Withall J, Greaves CJ, Thompson JL, de Koning JL, Bollen JC, Moorlock SJ, Fox KR, Western MJ, Snowsill T, Medina-Lara A, et al (In Press). The tribulations of trials: Lessons learnt recruiting 777 older adults into REtirement in ACTion (REACT), a trial of a community, group-based active ageing intervention targeting mobility disability. Journal of Gerontology: Medical Sciences
Goldsmith G, Bollen JC, Salmon VE, Freeman JA, Dean SG (2023). Adherence to physical rehabilitation delivered via tele-rehabilitation for people with multiple sclerosis: a scoping review protocol. BMJ Open, 13(3), e062548-e062548. Abstract.
Ladlow P, Western MJ, Greaves CJ, Thompson JL, Withall J, de Koning J, Bollen JC, Moorlock SJ, Guralnik JM, Fox KR, et al (2023). The REtirement in ACTion exercise programme and its effects on elements of long term functionality in older adults. Frontiers in Public Health, 11
Stathi A, Withall J, Greaves CJ, Thompson JL, Taylor G, Medina-Lara A, Green C, Snowsill T, Johansen-Berg H, Bilzon J, et al (2022). A group-based exercise and behavioural maintenance intervention for adults over 65 years with mobility limitations: the REACT RCT. Public Health Research, 10(14), 1-172. Abstract.
Snowsill TM, Stathi A, Green C, Withall J, Greaves CJ, Thompson JL, Taylor G, Gray S, Johansen-Berg H, Bilzon JLJ, et al (2022). Cost-effectiveness of a physical activity and behaviour maintenance programme on functional mobility decline in older adults: an economic evaluation of the REACT (Retirement in Action) trial. Lancet Public Health, 7(4), e327-e334. Abstract.  Author URL.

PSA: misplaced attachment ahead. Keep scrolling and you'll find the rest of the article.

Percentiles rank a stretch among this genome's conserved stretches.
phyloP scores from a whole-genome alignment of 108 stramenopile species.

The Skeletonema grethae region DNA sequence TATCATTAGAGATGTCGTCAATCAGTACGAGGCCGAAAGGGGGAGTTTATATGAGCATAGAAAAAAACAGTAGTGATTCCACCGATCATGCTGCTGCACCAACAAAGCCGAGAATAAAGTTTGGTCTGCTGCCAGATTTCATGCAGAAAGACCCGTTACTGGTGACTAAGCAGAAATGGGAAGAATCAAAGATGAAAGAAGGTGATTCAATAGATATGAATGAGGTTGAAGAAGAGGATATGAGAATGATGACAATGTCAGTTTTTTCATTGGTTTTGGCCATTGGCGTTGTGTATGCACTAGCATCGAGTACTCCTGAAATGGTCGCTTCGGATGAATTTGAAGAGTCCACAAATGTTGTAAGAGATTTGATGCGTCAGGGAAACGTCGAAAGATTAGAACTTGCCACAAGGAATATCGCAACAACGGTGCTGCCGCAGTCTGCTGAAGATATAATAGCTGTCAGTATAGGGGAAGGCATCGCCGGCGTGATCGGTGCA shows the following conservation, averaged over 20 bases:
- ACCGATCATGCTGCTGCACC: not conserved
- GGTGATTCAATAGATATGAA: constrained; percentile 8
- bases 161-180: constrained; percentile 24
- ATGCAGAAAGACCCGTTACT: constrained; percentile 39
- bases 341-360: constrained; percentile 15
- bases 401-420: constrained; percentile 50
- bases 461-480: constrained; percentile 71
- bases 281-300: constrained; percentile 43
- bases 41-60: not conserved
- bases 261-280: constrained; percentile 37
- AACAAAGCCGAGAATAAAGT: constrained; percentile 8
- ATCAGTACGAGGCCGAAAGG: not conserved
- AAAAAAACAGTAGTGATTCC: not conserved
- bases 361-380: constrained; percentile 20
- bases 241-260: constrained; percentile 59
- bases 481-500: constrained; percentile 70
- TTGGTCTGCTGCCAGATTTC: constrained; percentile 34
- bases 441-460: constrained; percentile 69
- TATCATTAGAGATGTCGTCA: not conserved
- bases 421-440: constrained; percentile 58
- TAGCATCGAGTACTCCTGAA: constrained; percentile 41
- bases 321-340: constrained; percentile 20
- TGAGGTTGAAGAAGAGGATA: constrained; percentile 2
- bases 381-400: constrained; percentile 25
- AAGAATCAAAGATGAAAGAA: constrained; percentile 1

Richards DA, Sugg HVR, Cockcroft E, Cooper J, Cruickshank S, Doris F, Hulme C, Logan P, Iles-Smith H, Melendez-Torres GJ, et al (2021). COVID-NURSE: evaluation of a fundamental nursing care protocol compared with care as usual on experience of care for noninvasively ventilated patients in hospital with the SARS-CoV-2 virus—protocol for a cluster randomised controlled trial. BMJ Open, 11(5), e046436-e046436. Abstract.
Gaboury I, Tousignant M, Corriveau H, Menear M, Le Dorze G, Rochefort C, Vachon B, Rochette A, Gosselin S, Michaud F, et al (2021). Effects of Telerehabilitation on Patient Adherence to a Rehabilitation Plan: Protocol for a Mixed Methods Trial. JMIR Res Protoc, 10(10). Abstract.  Author URL.
Testad I, Clare L, Anstey K, Selbæk G, Bjørkløf GH, Henderson C, Dalen I, Gjestsen MT, Rhodes S, Røsvik J, et al (2020). Self-management and HeAlth Promotion in Early-stage dementia with e-learning for carers (SHAPE): study protocol for a multi-centre randomised controlled trial. BMC Public Health, 20(1). Abstract.  Author URL.
Stathi A, Withall J, Greaves CJ, Thompson JL, Taylor G, Medina-Lara A, Green C, Bilzon J, Gray S, Johansen-Berg H, et al (2018). A community-based physical activity intervention to prevent mobility-related disability for retired older people (REtirement in ACTion (REACT)): study protocol for a randomised controlled trial. Trials, 19(1). Abstract.  Author URL.
Dickens CM, Bollen J, Trick L, Llewellyn D (2017). The effects of acute inflammation on cognitive functioning and emotional processing in humans: a systematic review of experimental studies. Journal of Psychosomatic Research
Bollen JC, Dean SG, Siegert RJ, Howe TE, Goodwin VA (2014). A systematic review of measures of self-reported adherence to unsupervised home-based rehabilitation exercise programmes, and their psychometric properties. BMJ Open, 4(6). Abstract.  Author URL.